Aside from China and Taiwan that lay claim to almost 90 percent of the South China Sea as an integral part of their respective maritime and territorial domain, the Philippines, Vietnam, Malaysia and Brunei also have overlapping maritime claims in the area. AP

Japan warns of China’s militarization in South China Sea anew
Jaime Laude (The Philippine Star) - February 15, 2018 - 12:01am

MANILA, Philippines — China’s military buildup in the South China Sea will lead to an increase of its air force presence and robust naval and maritime enforcement operations in the disputed region, the Japan Self-Defense Forces (JSDF) warned in a paper provided to journalists who recently visited Tokyo.

Closely watching China’s activities, in relation to its own security concerns over the Senkaku Group of Islands in the southernmost territory close to Taiwan in the East China Sea, the JSDF warning added that the facilities could dramatically improve Beijing’s intelligence, surveillance and reconnaissance (ISR) and other capabilities in the disputed Spratly Islands.

It added that this development would dramatically improve China’s ISR capabilities in the central and southern portions of the South China Sea, which will have considerable impact on coastal states as well as on the sealanes in the region.

Aside from China and Taiwan that lay claim to almost 90 percent of the South China Sea as an integral part of their respective maritime and territorial domain, the Philippines, Vietnam, Malaysia and Brunei also have overlapping maritime claims in the area.

The JSDF paper described Chinese militarization of Kagitingan (Fiery Cross) Reef, Zamora (Subi) Reef and Panganiban (Mischief) Reef as the most worrisome.

Aside from 3,000-meter runways, China has built on three artificial islands port facilities capable of berthing, re-supply and maintenance for its air and naval fleets.

“The three features with runways and support facilities would enable China to forward-deploy various aerial platforms including fighters, bombers and unmanned aerial vehicles,” the JSDF paper said.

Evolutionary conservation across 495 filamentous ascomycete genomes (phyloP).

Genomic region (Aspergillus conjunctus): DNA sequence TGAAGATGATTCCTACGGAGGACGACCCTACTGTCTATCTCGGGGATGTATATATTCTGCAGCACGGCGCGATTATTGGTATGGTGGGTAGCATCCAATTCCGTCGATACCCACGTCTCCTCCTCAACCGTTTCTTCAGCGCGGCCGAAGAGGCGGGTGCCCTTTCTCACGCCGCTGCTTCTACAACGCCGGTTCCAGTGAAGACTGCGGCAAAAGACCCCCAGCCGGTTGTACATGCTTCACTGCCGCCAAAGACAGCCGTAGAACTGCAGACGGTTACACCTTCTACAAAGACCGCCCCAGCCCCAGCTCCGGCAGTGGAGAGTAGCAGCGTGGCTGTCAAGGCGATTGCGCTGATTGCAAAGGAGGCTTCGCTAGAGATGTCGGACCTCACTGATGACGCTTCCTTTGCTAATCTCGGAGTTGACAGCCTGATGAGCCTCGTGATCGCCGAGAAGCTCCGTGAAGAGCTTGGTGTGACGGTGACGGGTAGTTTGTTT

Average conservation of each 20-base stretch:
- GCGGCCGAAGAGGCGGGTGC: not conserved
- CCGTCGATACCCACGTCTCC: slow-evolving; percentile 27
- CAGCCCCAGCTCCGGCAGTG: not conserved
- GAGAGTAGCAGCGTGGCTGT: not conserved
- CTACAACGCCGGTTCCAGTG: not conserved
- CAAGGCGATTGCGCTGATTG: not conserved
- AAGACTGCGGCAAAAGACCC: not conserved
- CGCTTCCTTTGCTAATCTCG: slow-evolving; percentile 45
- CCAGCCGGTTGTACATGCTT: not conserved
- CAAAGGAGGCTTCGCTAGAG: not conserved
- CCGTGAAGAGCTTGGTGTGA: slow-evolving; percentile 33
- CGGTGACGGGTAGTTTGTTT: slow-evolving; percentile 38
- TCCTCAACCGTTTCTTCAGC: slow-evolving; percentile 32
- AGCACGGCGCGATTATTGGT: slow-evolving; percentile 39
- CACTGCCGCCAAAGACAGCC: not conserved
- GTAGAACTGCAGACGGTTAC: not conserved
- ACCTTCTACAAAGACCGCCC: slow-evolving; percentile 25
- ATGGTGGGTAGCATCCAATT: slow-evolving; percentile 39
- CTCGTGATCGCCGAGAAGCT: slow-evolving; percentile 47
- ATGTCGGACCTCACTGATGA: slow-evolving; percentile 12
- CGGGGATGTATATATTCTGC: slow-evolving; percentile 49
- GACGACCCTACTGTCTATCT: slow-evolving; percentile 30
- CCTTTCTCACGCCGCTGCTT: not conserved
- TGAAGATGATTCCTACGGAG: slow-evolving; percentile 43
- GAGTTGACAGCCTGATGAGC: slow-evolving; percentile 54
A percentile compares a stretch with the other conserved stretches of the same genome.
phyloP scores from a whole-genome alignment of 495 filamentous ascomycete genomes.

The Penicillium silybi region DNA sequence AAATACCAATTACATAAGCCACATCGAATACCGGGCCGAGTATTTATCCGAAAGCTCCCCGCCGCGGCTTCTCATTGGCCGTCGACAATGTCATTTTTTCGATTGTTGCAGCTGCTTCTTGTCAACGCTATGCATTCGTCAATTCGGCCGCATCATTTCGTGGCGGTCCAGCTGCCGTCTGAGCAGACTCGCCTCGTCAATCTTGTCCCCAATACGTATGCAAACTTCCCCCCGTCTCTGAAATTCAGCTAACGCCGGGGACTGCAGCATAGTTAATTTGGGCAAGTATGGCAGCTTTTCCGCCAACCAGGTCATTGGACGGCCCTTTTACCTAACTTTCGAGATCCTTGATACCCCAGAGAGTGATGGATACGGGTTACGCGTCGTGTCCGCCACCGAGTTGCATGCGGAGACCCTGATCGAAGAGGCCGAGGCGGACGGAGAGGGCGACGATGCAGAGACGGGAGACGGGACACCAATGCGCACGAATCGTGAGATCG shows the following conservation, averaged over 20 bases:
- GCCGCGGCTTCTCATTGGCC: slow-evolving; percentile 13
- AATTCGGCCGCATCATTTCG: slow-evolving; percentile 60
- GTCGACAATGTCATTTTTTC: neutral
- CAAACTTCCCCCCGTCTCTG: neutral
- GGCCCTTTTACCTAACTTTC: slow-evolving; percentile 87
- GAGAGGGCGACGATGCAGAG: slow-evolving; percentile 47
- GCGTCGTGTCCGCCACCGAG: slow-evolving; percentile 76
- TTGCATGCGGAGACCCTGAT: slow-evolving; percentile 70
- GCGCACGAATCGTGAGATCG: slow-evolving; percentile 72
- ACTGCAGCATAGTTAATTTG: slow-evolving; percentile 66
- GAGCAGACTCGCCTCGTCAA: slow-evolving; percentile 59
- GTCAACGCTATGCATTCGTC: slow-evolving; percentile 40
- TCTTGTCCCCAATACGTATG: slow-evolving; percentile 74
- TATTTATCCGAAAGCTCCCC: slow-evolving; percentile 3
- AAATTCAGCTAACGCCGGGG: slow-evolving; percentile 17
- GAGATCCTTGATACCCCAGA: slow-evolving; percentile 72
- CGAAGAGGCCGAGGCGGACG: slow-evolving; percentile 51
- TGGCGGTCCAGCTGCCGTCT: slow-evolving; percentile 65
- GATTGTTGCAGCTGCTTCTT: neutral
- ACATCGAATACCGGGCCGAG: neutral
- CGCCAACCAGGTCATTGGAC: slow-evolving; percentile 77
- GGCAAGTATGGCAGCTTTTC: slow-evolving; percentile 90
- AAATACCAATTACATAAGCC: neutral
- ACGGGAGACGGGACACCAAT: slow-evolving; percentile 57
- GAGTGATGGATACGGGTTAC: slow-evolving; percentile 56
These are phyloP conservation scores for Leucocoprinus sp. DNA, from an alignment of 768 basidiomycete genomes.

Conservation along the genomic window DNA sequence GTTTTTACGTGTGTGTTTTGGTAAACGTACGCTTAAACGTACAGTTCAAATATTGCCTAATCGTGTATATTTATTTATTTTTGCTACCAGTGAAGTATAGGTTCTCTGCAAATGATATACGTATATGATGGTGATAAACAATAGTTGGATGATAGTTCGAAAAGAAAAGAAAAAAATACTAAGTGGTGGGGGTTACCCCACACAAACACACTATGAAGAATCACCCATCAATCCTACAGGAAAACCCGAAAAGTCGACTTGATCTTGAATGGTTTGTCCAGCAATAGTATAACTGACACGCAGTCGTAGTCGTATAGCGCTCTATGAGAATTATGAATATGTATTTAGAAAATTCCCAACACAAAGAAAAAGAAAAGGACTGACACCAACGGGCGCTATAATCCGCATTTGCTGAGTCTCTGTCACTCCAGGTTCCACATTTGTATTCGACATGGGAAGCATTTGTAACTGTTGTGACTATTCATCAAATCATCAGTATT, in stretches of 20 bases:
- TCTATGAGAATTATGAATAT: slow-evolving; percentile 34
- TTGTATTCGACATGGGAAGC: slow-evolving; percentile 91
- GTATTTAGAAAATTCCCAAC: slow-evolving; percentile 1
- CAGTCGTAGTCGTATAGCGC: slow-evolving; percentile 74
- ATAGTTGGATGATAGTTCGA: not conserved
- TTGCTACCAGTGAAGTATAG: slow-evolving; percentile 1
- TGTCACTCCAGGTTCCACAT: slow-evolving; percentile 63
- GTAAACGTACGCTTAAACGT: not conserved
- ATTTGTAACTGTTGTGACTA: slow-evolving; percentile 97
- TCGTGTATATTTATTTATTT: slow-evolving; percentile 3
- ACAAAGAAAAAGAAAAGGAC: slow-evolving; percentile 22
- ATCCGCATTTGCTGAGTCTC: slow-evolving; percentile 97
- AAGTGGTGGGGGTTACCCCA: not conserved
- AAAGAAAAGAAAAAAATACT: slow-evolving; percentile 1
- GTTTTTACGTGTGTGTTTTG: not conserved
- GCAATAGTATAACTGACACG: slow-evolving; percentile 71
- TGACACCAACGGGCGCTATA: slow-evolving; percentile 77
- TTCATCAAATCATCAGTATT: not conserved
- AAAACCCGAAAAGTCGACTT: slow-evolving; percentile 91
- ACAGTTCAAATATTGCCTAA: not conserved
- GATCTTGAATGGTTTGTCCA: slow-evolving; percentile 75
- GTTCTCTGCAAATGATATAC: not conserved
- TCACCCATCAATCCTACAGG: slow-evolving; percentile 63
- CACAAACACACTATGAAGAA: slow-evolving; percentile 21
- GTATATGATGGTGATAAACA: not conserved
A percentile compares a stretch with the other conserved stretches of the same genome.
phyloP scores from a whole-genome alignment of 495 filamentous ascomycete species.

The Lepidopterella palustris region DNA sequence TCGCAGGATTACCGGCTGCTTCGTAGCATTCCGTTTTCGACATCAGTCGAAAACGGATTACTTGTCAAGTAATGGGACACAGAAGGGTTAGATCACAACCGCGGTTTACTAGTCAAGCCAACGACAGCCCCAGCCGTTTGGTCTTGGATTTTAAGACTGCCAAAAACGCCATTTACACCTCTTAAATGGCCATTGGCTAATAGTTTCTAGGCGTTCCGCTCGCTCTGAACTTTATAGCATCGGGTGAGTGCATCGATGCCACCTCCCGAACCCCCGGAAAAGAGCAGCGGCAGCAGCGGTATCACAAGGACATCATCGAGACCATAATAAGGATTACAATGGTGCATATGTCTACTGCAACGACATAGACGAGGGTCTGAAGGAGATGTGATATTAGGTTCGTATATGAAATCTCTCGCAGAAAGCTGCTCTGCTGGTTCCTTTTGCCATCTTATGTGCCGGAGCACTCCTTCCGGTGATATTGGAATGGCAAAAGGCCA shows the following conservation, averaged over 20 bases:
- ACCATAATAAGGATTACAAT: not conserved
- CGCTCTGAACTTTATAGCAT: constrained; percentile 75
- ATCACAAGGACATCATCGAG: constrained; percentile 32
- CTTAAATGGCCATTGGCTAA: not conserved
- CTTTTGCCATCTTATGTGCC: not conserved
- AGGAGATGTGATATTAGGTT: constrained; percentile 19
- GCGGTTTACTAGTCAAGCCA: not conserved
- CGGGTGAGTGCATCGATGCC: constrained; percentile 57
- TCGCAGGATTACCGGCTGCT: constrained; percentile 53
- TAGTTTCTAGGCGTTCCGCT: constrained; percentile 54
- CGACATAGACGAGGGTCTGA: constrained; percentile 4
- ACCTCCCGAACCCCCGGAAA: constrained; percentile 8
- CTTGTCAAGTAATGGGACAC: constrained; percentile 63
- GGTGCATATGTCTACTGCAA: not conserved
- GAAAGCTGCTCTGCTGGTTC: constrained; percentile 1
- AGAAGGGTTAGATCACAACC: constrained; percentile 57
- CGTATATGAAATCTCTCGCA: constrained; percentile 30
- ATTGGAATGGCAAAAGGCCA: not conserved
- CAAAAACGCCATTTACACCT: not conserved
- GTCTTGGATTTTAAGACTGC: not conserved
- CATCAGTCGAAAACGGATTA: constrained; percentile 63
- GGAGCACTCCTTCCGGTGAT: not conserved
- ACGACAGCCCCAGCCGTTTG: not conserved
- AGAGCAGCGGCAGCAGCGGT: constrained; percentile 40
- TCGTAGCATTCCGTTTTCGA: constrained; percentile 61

It added that ramifications potentially include: improved air power-projection capability over the entire South China Sea; enhanced air superiority over the disputed region; improved anti-access/area denial capabilities against US military presence and its intervention to contingencies and to support the declaration of South China Sea air defense identification zone (ADIZ).

Two years ago, China’s defense ministry in a statement said declaring ADIZ in the South China Sea would depend on whether it was facing security threats from the air and other levels.

The JSDF paper pointed out that China’s bases construction would enable it to carry out future submarine nuclear deterrence patrol not only in the South China Sea but also in the Western Pacific.

It said China has already built a naval base at Sanya, Hainan island for strategic nuclear submarine operations in the South China Sea.

“Through the acquisition of air and maritime superiority over the South China Sea with new ports and runways in the Spratlys, China would be able to start nuclear patrol by Jin-class SSBNs with JL-2 SLMBs,” the JSDF paper said.

SSBNs are ballistic missile submarines that China has deployed at Sanya, while JL-2 SLMBs are China’s second-generation intercontinental-range submarine-launch ballistic missiles with one to four multiple independent reentry vehicle payload and with a range of 7,500 to 8,000 kilometers.

Once China has total domination of the entire South China Sea, its submarines, taking advantage of the Philippines’ position in the ongoing dispute, can easily gain access toward the Pacific via the Bashi Channel, a body of water that separates Batanes, the northernmost island province of the Philippines.

JAPAN SELF-DEFENSE FORCES MILITARIZATION SOUTH CHINA SEA
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